The Ouagadougou attack was tactically similar to the Nov. 20, 2015, attack against the Radisson Blu hotel in Bamako, Mali, that killed 20. This type of armed assault is well within the capabilities and reach of Belmokhtar's group, which is known to venture across the Sahel region, from Libya to Mauritania, to conduct kidnappings and armed assaults. And this is not the group's first foray into Burkina Faso: It is thought to have been involved in the kidnapping of a Romanian security officer from a mine in the northern part of the state in April 2015. The group is reportedly also responsible for the Jan. 15 kidnapping of Dr. Ken Elliot and his wife, Jocelyn, from Djibo, Burkina Faso. 

Belmokhtar has long been known for kidnapping Westerners to fund his group's operations. He has also been involved in other illegal activity such as the cigarette smuggling operation that earned him the nickname Mr. Marlboro. It is easy to acquire arms and pay fighters with the money his group nets from smuggling and kidnapping operations. In contrast to the January 2013 raid on the Tigantourine natural gas facility that left 29 militants dead and three more in detention, high-profile operations such as those in Bamako and Ouagadougou that involve only two or three young suicide operatives every couple of months are fairly sustainable for Belmokhtar and his organization.

Jihadists who are able to hook up with core groups tend to pose a much larger threat than grassroots operatives working individually and in hostile locations.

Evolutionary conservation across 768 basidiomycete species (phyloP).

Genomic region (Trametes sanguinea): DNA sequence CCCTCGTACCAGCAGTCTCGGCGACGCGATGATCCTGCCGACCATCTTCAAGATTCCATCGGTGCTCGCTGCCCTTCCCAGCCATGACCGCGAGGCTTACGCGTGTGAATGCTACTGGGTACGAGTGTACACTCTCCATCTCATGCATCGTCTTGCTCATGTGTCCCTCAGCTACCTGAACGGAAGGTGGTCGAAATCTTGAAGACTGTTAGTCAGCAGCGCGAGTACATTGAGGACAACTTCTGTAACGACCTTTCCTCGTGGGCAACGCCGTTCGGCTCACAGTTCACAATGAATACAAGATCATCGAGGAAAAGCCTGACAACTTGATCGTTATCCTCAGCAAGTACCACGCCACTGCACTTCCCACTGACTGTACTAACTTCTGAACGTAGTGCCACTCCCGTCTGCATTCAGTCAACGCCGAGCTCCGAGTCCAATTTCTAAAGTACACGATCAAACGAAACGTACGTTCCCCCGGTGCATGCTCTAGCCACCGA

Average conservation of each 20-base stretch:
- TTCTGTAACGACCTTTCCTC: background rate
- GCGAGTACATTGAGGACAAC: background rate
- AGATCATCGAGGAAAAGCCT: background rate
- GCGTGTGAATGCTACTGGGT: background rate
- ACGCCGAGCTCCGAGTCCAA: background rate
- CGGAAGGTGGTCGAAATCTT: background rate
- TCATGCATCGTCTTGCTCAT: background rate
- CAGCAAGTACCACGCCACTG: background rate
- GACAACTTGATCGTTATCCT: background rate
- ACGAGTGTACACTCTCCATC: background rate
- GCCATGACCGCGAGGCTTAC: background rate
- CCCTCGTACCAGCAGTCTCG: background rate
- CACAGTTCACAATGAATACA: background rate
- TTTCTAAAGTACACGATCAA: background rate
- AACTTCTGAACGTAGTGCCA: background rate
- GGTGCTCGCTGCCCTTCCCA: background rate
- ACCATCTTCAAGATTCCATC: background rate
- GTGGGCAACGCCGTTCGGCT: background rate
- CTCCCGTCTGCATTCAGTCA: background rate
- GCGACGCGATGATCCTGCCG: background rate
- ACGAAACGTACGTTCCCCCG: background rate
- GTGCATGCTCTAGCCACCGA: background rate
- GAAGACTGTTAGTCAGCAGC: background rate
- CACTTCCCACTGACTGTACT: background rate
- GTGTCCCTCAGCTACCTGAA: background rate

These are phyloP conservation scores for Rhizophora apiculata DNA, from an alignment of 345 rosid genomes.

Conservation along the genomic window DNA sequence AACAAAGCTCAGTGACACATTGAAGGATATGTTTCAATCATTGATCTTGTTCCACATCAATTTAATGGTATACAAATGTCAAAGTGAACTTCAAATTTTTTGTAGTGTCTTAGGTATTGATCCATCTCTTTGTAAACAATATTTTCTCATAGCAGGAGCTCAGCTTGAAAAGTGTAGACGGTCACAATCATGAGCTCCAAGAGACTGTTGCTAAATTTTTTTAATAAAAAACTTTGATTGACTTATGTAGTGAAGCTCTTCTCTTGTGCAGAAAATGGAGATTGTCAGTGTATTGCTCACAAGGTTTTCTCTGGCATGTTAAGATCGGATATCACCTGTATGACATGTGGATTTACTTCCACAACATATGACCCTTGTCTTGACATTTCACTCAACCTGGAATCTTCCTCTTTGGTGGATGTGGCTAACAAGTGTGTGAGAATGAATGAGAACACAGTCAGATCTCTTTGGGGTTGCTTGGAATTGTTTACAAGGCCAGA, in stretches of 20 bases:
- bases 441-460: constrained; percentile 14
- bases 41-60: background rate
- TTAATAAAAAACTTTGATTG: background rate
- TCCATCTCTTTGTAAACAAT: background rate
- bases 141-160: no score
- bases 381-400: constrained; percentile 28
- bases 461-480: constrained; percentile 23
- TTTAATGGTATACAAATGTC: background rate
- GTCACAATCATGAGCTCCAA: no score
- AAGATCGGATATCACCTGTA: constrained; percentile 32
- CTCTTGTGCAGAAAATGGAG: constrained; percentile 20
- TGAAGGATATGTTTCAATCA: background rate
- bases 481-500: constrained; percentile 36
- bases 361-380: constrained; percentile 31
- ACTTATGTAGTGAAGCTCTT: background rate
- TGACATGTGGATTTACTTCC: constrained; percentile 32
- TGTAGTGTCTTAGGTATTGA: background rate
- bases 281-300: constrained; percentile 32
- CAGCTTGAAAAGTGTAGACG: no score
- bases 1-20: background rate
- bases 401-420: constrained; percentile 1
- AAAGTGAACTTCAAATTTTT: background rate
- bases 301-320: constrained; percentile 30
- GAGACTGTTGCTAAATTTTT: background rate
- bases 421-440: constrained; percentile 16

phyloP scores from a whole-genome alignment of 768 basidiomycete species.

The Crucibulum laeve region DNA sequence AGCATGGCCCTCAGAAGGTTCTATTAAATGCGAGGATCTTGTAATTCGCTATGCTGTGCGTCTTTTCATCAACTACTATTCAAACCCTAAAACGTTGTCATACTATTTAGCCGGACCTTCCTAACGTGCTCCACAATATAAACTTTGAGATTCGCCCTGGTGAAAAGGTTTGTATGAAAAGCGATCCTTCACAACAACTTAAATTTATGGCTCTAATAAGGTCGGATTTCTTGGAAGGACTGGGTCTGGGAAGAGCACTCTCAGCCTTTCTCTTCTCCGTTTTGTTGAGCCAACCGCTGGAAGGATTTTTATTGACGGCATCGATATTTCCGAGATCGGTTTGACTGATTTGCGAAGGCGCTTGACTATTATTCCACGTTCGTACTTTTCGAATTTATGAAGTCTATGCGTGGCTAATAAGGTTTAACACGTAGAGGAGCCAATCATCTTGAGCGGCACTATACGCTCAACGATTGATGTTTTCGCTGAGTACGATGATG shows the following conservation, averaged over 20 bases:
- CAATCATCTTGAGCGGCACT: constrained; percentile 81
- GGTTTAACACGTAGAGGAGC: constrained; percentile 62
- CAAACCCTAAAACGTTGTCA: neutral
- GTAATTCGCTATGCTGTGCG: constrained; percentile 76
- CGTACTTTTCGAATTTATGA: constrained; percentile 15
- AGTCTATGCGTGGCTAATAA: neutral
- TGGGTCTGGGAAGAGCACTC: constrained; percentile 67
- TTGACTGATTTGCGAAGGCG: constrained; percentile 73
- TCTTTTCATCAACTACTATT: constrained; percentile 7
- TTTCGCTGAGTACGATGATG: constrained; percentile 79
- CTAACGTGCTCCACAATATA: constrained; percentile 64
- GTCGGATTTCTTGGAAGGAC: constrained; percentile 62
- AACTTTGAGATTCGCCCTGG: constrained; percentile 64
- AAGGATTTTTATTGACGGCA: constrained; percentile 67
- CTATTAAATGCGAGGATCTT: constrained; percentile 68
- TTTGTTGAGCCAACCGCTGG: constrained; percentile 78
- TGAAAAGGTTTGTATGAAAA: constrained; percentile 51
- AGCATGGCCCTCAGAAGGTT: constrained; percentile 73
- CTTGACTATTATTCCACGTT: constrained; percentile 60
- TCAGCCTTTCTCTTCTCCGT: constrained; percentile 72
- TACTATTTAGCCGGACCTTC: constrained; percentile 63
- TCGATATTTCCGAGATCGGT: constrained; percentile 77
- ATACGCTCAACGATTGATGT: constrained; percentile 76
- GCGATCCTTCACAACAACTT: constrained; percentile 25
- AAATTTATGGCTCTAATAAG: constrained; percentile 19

By attacking international hotels in capital cities that cater to Western business travelers, diplomats, intelligence officers and journalists, attackers can ensure that they gain significant international media attention without having to attack a tougher target such as a modern embassy. The Ouagadougou attack was all about publicity, as al Qaeda in the Islamic Maghreb was uncharacteristically busy on the public relations front during the attack, even claiming to have spoken with one of the attackers during the assault. The group also prepared a publicity plan for the attack, taking names and photos of the attackers to release in a statement claiming responsibility. Al Qaeda in the Islamic Maghreb wanted to avoid a repeat of the confusion that followed the Bamako attack, which was claimed by multiple groups.

Both the attack and the press statements served as reminders that the Islamic State does not have a monopoly on jihadist violence, and they will help al Qaeda in its efforts to recruit fighters and raise money. The millions of dollars that the group will make from its kidnapping operations also will not hurt those efforts.

When it comes to terrorism, location matters. Jihadists who are able to hook up with core groups — such as the Islamic State in Syria or an experienced franchise group such as al Qaeda in the Islamic Maghreb — tend to pose a much larger threat than grassroots operatives working individually and in hostile locations, as we saw in the Jakarta attack. However, we are certain to see more attacks from the core groups, franchise groups and the jihadist grassroots alike.